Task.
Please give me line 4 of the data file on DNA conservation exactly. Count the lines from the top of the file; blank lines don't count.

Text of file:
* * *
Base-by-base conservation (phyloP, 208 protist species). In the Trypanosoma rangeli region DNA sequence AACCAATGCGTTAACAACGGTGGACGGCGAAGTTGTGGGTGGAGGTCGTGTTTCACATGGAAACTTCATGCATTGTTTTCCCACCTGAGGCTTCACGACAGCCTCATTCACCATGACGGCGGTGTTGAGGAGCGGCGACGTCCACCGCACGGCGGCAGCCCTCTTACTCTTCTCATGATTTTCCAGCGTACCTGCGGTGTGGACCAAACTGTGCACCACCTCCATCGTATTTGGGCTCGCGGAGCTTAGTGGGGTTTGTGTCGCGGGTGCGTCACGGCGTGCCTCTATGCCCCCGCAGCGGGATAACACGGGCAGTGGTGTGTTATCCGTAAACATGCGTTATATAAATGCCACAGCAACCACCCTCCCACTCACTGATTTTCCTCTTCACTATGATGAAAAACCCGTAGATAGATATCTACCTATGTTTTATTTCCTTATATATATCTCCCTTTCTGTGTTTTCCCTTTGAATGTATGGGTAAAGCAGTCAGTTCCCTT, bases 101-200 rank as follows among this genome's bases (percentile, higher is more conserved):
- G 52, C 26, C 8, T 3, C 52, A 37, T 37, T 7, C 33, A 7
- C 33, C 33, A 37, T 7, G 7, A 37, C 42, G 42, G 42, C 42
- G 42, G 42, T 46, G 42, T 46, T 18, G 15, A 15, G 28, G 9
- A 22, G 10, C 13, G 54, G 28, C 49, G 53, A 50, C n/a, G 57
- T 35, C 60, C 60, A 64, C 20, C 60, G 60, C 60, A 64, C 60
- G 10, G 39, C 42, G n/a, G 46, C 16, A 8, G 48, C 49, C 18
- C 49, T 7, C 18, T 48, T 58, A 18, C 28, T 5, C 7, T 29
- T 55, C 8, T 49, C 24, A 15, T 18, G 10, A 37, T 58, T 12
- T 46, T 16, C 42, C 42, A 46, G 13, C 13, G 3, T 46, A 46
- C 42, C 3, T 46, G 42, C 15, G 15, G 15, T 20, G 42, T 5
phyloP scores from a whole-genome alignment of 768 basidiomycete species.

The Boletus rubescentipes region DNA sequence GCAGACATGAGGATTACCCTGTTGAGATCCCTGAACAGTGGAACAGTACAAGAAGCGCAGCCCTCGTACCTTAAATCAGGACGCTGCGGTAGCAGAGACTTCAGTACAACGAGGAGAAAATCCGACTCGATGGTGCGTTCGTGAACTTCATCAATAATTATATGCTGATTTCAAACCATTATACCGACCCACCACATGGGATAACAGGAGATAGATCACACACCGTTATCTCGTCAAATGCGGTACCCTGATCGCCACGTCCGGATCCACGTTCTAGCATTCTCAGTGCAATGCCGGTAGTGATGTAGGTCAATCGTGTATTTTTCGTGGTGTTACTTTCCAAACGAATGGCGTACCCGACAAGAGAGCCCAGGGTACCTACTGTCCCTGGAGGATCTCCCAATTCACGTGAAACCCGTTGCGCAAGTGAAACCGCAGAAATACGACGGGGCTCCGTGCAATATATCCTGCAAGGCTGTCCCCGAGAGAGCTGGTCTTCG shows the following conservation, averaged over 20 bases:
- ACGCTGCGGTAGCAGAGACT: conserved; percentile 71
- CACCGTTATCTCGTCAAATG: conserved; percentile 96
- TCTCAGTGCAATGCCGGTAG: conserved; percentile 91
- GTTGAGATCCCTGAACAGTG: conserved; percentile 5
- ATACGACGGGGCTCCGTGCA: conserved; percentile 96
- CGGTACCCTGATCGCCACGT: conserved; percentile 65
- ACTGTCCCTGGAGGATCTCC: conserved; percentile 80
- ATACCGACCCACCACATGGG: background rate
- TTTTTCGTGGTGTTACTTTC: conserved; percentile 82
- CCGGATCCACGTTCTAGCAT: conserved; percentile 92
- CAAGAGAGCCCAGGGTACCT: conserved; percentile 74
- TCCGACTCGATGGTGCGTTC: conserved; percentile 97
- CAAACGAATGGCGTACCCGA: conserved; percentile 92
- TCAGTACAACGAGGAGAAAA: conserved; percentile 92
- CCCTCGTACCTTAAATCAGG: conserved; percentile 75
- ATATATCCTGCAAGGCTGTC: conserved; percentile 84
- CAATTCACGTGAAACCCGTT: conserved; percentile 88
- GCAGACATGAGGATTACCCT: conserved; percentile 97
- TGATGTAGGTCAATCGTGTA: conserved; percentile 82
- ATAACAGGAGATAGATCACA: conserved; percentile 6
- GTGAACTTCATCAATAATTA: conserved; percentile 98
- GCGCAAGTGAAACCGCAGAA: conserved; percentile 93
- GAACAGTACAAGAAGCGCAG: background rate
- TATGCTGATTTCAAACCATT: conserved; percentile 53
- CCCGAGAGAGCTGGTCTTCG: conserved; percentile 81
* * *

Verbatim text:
- G 42, G 42, T 46, G 42, T 46, T 18, G 15, A 15, G 28, G 9